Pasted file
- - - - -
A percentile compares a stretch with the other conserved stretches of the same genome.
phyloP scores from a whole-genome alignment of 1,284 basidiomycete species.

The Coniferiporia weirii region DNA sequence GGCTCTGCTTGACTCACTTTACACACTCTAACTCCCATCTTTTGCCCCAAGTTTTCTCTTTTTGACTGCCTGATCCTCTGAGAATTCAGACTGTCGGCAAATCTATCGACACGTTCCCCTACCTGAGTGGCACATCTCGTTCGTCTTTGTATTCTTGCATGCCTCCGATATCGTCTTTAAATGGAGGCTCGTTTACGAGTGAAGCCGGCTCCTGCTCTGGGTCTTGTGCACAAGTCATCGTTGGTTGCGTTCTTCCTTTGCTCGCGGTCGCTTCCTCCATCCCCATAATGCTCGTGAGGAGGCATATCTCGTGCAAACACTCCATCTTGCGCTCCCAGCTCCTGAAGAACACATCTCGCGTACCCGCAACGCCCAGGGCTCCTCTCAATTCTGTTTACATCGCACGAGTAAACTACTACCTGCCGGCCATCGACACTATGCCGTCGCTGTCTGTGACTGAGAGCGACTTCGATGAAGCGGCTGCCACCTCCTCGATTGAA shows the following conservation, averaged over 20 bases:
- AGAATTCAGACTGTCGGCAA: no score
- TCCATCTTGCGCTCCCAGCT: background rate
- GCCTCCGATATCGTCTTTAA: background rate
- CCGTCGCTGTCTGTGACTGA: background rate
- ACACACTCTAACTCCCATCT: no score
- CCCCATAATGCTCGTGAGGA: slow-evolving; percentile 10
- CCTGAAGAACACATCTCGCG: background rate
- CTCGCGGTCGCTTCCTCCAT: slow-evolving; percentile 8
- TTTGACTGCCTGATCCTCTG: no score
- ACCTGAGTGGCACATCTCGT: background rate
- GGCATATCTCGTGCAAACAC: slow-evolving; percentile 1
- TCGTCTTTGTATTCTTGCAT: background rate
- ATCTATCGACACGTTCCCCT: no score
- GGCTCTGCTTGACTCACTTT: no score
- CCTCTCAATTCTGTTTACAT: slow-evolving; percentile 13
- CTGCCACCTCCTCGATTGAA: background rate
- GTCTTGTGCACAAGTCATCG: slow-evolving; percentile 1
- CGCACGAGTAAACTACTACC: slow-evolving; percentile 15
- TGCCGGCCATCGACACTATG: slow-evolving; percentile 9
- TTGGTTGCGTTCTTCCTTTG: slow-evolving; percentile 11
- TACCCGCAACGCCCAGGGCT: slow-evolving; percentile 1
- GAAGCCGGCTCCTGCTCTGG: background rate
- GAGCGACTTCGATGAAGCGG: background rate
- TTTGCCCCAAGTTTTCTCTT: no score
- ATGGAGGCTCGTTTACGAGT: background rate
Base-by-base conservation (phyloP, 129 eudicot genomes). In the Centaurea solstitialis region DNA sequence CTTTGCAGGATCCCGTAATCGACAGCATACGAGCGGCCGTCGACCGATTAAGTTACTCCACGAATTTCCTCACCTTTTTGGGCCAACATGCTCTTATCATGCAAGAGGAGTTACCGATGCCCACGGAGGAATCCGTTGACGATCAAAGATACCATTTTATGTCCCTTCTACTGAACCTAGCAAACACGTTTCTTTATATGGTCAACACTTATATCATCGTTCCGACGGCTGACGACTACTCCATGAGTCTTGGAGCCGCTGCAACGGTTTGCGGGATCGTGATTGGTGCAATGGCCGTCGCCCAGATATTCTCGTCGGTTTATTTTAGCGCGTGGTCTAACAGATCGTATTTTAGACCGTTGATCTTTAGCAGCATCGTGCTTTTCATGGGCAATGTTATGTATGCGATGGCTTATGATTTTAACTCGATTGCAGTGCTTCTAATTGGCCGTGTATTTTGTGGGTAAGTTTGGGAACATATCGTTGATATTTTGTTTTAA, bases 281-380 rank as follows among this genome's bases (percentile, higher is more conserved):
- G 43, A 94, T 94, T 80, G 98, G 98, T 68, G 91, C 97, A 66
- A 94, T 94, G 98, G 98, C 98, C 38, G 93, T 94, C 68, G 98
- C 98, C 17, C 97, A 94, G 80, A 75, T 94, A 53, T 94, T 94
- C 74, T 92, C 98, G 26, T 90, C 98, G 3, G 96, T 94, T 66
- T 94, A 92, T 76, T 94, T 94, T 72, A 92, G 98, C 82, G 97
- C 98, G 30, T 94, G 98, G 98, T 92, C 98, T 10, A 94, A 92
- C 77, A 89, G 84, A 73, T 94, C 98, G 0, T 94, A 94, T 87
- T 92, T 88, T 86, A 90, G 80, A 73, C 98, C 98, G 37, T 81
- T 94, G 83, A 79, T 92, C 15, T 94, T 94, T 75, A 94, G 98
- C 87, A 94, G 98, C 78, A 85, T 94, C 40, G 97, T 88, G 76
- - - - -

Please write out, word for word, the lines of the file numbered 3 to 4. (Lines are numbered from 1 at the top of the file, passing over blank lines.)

The Coniferiporia weirii region DNA sequence GGCTCTGCTTGACTCACTTTACACACTCTAACTCCCATCTTTTGCCCCAAGTTTTCTCTTTTTGACTGCCTGATCCTCTGAGAATTCAGACTGTCGGCAAATCTATCGACACGTTCCCCTACCTGAGTGGCACATCTCGTTCGTCTTTGTATTCTTGCATGCCTCCGATATCGTCTTTAAATGGAGGCTCGTTTACGAGTGAAGCCGGCTCCTGCTCTGGGTCTTGTGCACAAGTCATCGTTGGTTGCGTTCTTCCTTTGCTCGCGGTCGCTTCCTCCATCCCCATAATGCTCGTGAGGAGGCATATCTCGTGCAAACACTCCATCTTGCGCTCCCAGCTCCTGAAGAACACATCTCGCGTACCCGCAACGCCCAGGGCTCCTCTCAATTCTGTTTACATCGCACGAGTAAACTACTACCTGCCGGCCATCGACACTATGCCGTCGCTGTCTGTGACTGAGAGCGACTTCGATGAAGCGGCTGCCACCTCCTCGATTGAA shows the following conservation, averaged over 20 bases:
- AGAATTCAGACTGTCGGCAA: no score